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Size normalized shell weights and measurements for Neogloboquadrina pachyderma and Uvigerina peregrina from the Gulf of Alaska (IODP Exp 341) and associated environmental proxy data

Citation

Belanger, Christina; Payne, Calie (2021), Size normalized shell weights and measurements for Neogloboquadrina pachyderma and Uvigerina peregrina from the Gulf of Alaska (IODP Exp 341) and associated environmental proxy data, Dryad, Dataset, https://doi.org/10.5061/dryad.b8gtht7c3

Abstract

Here we use volume density (ρV) measurements as a metric of size-normalized weights for Neogloboquadrina pachyderma, a planktonic foraminifer, from upper OMZ and abyssal depth sites in the Gulf of Alaska over the past ~20,000 years to test for covariation between carbonate preservation and OMZ intensity. We find that dissolution of N. pachyderma is most intense at the upper OMZ site where oxygenation is generally lower than at the abyssal site. We also examine Uvigerina peregrina, a benthic foraminifer, at the upper OMZ site and find that the lowest ρV measurements in both taxa occur during deglacial and early Holocene dysoxic events. We use computed tomography images to confirm that changes in ρV are related to shell thickness, observe dissolution features, and test for growth influences on ρV. Further, we use stepwise selection of multiple regression models in which co-registered environmental proxies are potential predictors of ρV and find that the best supported models retain negative associations between ρV and the concentration of redox sensitive metals and the relative abundance of dysoxia-tolerant and opportunistic benthic foraminifera, indicating that low ρV is associated with low-oxygen conditions and pulsed availability of organic matter at the seafloor.  Taken together, our results suggest the primary driver of carbonate dissolution here is related to organic carbon respiration at the seafloor. This highlights the importance of metabolic dissolution in understanding the inorganic carbon cycle and the role regions with high organic carbon export, such as OMZs, can have as CO2 sources as metabolic dissolution intensifies.

Methods

Data are derived from marine seidment cores from IODP Expedition 341 Site U1419 and the co-located EW0408-85JC, IODP Expedition 341 Site U1418 and the co-located core EW0408-87JC.

We weighed specimens of each species from each sample in aggregate to the nearest 0.1 μg using a Sartorius Ultramicro Balance to determine the total weight. Individual shell dimensions were digitally measured from 2D images of these same specimens using a Nikon SMZ 1500 stereoscope at 30x and the software program NIS Elements BR 2.10. To calculate shell volume, we approximated N. pachyderma as a sphere using the average of the semi-major axis and semi-minor axis of a hypothetical 2D ellipse that encapsulates the shell as the radius of that sphere and U. peregrina was approximated as a cylinder.  Sample weight was then size normalized to volume by dividing total weight by the total volume of the individuals.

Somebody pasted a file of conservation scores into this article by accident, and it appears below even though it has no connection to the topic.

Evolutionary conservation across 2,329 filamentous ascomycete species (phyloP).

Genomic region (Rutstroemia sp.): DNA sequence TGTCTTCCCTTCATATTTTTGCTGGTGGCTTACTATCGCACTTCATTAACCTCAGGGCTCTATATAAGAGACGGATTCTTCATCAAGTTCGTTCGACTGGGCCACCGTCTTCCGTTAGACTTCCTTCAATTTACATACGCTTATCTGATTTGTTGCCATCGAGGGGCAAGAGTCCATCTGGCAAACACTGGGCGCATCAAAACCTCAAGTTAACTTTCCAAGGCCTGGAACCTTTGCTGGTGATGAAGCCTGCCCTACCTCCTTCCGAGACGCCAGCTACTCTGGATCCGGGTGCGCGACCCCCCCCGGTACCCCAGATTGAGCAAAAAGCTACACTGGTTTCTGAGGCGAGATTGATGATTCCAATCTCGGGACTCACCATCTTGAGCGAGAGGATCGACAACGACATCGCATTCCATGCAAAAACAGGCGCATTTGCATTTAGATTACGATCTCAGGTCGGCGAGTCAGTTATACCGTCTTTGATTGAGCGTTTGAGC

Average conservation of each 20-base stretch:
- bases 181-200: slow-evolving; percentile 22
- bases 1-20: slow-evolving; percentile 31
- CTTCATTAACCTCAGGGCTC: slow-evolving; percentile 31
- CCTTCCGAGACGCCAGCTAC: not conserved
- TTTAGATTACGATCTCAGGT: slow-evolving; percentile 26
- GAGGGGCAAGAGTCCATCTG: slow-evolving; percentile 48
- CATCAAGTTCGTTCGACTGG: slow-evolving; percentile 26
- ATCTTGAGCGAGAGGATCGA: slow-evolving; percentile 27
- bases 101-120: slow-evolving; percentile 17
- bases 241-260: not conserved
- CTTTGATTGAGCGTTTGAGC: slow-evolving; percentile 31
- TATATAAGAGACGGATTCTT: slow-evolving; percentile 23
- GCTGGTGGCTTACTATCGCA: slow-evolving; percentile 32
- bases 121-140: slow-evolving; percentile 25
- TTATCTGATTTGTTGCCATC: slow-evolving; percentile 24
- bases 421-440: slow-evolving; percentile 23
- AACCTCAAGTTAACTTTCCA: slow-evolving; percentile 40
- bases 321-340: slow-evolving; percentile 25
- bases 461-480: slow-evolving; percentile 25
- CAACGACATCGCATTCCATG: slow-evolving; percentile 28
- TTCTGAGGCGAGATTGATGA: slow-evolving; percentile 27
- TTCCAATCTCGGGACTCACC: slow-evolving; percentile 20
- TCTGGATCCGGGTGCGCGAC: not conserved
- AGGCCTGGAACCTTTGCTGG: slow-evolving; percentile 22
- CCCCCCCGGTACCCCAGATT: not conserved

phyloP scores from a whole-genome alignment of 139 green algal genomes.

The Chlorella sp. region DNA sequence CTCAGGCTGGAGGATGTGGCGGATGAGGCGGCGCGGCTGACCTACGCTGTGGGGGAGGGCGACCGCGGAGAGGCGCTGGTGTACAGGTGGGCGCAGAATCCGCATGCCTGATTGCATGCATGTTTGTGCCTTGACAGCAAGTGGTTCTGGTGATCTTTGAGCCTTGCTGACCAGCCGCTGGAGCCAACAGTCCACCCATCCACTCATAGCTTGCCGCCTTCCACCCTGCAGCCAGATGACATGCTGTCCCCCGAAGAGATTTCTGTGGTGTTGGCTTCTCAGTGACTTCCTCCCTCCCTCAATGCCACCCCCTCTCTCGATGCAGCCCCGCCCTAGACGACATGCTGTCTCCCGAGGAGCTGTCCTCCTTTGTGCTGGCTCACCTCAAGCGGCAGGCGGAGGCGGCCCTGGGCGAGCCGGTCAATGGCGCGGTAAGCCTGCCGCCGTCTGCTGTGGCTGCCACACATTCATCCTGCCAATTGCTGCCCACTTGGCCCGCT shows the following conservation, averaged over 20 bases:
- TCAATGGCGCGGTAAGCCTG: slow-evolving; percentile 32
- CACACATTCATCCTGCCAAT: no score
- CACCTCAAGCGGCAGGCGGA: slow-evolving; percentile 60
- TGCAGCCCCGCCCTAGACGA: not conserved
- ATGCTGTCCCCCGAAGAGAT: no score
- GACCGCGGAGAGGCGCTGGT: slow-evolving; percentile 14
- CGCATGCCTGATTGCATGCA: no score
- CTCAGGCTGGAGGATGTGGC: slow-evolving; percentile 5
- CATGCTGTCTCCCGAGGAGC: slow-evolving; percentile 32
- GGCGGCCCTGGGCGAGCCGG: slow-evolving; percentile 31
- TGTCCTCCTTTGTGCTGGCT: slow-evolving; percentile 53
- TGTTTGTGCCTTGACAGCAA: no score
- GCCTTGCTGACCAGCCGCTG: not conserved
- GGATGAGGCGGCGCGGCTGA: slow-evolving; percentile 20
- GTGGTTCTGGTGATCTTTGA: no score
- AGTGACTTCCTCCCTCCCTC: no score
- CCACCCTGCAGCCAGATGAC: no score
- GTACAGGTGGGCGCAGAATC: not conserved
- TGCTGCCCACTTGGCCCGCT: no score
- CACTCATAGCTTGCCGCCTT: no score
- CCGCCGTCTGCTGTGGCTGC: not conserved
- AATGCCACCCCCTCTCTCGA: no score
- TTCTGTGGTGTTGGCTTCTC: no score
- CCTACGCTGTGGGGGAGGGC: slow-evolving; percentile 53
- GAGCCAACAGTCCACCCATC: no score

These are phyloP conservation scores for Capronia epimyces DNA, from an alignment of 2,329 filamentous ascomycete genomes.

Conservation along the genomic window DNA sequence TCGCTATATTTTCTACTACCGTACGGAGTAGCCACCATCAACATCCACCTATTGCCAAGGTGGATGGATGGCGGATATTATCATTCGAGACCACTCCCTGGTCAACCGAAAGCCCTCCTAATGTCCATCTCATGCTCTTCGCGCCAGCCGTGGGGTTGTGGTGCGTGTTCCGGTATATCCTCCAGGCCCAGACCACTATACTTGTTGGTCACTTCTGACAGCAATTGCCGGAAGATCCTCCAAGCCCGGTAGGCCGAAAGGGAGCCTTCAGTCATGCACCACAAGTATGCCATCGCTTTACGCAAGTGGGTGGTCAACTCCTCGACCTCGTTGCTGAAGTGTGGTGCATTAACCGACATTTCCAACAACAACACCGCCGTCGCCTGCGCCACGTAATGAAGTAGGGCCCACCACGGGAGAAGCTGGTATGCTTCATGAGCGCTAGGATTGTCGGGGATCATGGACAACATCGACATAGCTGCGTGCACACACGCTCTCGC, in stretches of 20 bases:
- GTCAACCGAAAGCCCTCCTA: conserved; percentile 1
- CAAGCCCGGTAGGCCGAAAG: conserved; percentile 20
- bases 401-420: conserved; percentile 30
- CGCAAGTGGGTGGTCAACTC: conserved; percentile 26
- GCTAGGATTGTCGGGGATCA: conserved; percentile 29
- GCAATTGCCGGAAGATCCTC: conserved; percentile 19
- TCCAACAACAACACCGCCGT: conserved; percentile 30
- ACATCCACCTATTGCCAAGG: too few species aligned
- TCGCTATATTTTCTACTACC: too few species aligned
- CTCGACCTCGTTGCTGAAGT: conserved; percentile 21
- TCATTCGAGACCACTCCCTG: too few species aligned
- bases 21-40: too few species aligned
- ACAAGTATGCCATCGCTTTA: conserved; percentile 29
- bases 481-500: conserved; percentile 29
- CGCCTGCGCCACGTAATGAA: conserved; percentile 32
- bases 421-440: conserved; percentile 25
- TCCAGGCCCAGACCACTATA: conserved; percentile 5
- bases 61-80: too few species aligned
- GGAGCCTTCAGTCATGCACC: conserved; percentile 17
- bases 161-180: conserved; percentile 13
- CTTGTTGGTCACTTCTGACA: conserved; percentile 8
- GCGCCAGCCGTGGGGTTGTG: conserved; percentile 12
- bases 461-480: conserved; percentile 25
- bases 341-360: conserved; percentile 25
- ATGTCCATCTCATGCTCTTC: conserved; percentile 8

Computed tomography scans were completed at the University of Texas High-Resolution X-ray Computed Tomography Facility (UTCT). Twenty-one samples were imaged in 2019 using a Xradia MicroXCT 400 scanner at a resolution of ~1.5 mm. In 2020, an additional 15 samples were imaged at the UTCT facility using Zeiss Versa 620 scanner; these were scanned at a resolution of ~0.04 µm. We then measured the shell thickness of each specimen using the thickness mesh tool in Dragonfly. This tool calculates thickness as the diameter of a hypothetical sphere that fits within the boundary of the shell. The number of points measured on each shell varies (median=1.36x107; interquartile range (IQR) = 7.56x106 – 2.42x107) depending upon the size of the shell and is determined by the Lapalacian algorithm that converts the voxel-based shell volume to a triangle-based >mesh. This thickness mesh tool produced a minimum measurement value of ~4.48 µm for samples scanned in 2019 and ~4.32 µm for samples scanned in 2020. Chamber volume measurments for U. peregrina were done within the CT imaging processing software 3D Slicer 4.10.2 using the segmentation editor with thresholding, level tracing, painting, grow-from-seed, fill between slices, and quantification tools.

The environmental proxy data associated with these measurements and the associated methods were previously published in Belanger, C. L., Du, J., Payne, C. R., & Mix, A. C. (2020). North Pacific deep-sea ecosystem responses reflect post-glacial switch to pulsed export productivity, deoxygenation, and destratification. Deep Sea Research Part I: Oceanographic Research Papers, 103341. doi.org/10.1016/j.dsr.2020.103341. SST values were interpoled 85JC from Praetorius, S. K., Mix, A. C., Walczak, M. H., Wolhowe, M. D., Addison, J. A., & Prahl, F. G. (2015). North Pacific deglacial hypoxic events linked to abrupt ocean warming. Nature, 527, 362–366. https://doi.org/10.1038/nature15753. Ages provided are based upon Walczak, M. H., Mix, A. C., Cowan, E. A., Fallon, S., Fifield, L. K., Du, J., et al. (2020). Phasing of millennial-scale climate variability in the Pacific and Atlantic Oceans. Science. https://doi.org/10.1126/science.aba7096 and Du, J., Haley, B. A., Mix, A. C., Walczak, M. H., & Praetorius, S. K. (2018). Flushing of the deep Pacific Ocean and the deglacial rise of atmospheric CO2 concentrations. Nature Geoscience, 11(10), 749–755. https://doi.org/10.1038/s41561-018-0205-6

Funding

National Science Foundation, Award: 150274

National Science Foundation, Award: 1801511